The other thing to note is that the Court of Appeal made no order as to costs. This can be crippling should Tan Eng Hong lose the next stage. Observers at the previous hearings have noticed how the Attorney-General’s Chambers sent in phalanx of top lawyers to defend the state’s position, and are likely to do so again when arguing merits.
I know little about Tan Eng Hong’s financial position, but I am told that he understands he could be bankrupted should an order of costs be made against him. This is a terrible indictment of Singapore’s justice system, when anyone trying to go up against the system seeking access to justice has to bear such risks.
Of course, the thing to do would be to raise money at the grassroots level. [Amended start] While Section 39A of the Charities Act forbids anyone from conducting a fund-raising appeal without a permit, a by-law, namely the Charities (Exemption from section 39A) Regulations 2011 allowsan exemption from permit to “any person who conducts or participates in any fund-raising appeal where the whole of the proceeds (less permitted deductions) are to be applied for charitable, benevolent or philanthropic purposes connected with persons, events or objects in Singapore.” [Amended end]
The 400-word report in the Straits Times was exactly what I expected. It included references to Tan Eng Hong’s tryst in a public toilet that led to this case, which might have led a cursory reader to think that he was seeking the constitutional right to have toilet sex. The story treated the reasons used by the judges in arriving at their decision in a cursory way.
Fortunately, Today newspaper’s version of the story was far better, giving more attention to and citing from the written judgement. There were two stories of 550 words and over 800 words respectively, with a side story highlighting extracts from the judgements, (about 300 words)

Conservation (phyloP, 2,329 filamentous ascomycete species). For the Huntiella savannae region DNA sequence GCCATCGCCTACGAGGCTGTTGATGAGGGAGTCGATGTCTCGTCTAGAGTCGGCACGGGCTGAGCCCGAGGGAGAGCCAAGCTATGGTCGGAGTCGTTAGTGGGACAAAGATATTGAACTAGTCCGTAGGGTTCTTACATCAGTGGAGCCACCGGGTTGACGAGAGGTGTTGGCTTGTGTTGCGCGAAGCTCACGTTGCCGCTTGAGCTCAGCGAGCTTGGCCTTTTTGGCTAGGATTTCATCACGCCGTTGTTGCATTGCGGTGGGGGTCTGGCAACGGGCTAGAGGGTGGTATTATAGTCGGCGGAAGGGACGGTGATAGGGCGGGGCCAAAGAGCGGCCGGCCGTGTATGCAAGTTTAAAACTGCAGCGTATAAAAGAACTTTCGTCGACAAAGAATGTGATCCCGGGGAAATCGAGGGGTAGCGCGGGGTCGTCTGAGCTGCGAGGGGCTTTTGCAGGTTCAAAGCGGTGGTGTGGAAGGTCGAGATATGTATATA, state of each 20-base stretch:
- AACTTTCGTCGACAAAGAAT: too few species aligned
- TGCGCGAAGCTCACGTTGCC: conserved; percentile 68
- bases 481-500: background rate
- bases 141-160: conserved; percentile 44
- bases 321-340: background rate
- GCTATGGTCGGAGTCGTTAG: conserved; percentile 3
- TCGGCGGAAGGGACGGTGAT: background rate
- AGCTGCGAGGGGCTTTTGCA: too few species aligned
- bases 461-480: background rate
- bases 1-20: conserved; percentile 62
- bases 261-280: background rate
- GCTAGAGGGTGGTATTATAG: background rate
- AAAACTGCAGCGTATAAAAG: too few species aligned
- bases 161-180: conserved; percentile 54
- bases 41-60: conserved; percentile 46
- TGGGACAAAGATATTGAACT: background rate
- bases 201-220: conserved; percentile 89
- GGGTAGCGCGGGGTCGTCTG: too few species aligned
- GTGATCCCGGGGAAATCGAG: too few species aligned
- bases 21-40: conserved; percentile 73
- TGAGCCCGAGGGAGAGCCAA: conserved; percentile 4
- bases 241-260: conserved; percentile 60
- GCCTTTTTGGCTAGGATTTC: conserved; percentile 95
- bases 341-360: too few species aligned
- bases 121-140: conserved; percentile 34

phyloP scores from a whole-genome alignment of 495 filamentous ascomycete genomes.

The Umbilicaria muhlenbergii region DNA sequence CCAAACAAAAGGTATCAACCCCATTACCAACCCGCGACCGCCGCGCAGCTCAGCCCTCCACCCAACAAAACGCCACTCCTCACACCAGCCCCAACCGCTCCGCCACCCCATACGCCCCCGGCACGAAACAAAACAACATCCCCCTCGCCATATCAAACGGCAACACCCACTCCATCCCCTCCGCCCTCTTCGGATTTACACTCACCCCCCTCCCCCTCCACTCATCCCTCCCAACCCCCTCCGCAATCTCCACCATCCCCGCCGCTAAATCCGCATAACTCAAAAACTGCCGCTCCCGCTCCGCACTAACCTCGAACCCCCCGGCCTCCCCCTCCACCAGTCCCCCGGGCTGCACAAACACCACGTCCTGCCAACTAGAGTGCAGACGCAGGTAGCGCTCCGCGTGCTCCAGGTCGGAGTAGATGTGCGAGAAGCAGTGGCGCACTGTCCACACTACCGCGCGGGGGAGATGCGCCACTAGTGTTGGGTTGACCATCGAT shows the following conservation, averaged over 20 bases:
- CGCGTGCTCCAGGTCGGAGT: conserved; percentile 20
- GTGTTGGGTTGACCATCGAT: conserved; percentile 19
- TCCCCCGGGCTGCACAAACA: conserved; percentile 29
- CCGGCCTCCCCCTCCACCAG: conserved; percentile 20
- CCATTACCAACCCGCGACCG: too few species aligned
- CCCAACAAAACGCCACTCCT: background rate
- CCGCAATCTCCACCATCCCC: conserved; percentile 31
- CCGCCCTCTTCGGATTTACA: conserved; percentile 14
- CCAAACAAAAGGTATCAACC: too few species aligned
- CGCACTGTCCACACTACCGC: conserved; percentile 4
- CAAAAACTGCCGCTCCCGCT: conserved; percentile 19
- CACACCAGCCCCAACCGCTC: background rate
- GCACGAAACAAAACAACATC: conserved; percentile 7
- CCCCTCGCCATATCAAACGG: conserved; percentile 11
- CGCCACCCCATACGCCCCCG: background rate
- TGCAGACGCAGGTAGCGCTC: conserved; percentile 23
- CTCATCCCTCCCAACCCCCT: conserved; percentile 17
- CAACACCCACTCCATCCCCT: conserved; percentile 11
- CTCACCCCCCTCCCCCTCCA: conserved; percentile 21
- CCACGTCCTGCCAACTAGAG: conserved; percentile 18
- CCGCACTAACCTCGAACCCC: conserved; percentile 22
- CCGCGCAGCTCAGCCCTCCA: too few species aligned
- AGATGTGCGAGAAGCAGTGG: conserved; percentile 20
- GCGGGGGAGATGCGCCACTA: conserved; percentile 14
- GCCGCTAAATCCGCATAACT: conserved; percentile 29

I still think that legislative repeal is the better way forward, though I am more and more convinced that so long as either the People’s Action Party of the Workers’ Party dominate Parliament, this is not going to happen. Neither party has courage on social issues that can in any way be classed as “liberal”. Singapore’s challenges are increasingly social issues. Moreover, what is holding Singapore back tends to be a contradiction between our desire for a cutting-edge economy and our attachment to archaic social attitudes. The latter includes unstated bias in areas such as gender roles (the man was breadwinner, the wife as the one responsible for childrearing and the home, but could she also work and supplement the family income please?), traditional family structures, race-consciousness in society, deference to rank and authority, material wealth as a measure of success, and the increasingly rigid social stratification that results from applying income and wealth as measures.
If Singapore is to break out of our present quagmire of not being able to conceive of a clear future, we need to reimagine our social arrangements. And this is where leadership is of critical importance. Leaders should be leading us out of the straitjacket of old thinking.
By ducking a relatively simple issue of equality for gay citizens, political leadership in Singapore is abdicating this important role on all other social issues. It makes itself risible like the proverbial leader who says to his men, leading them into battle, “Follow me, I shall lead you . . . from behind.”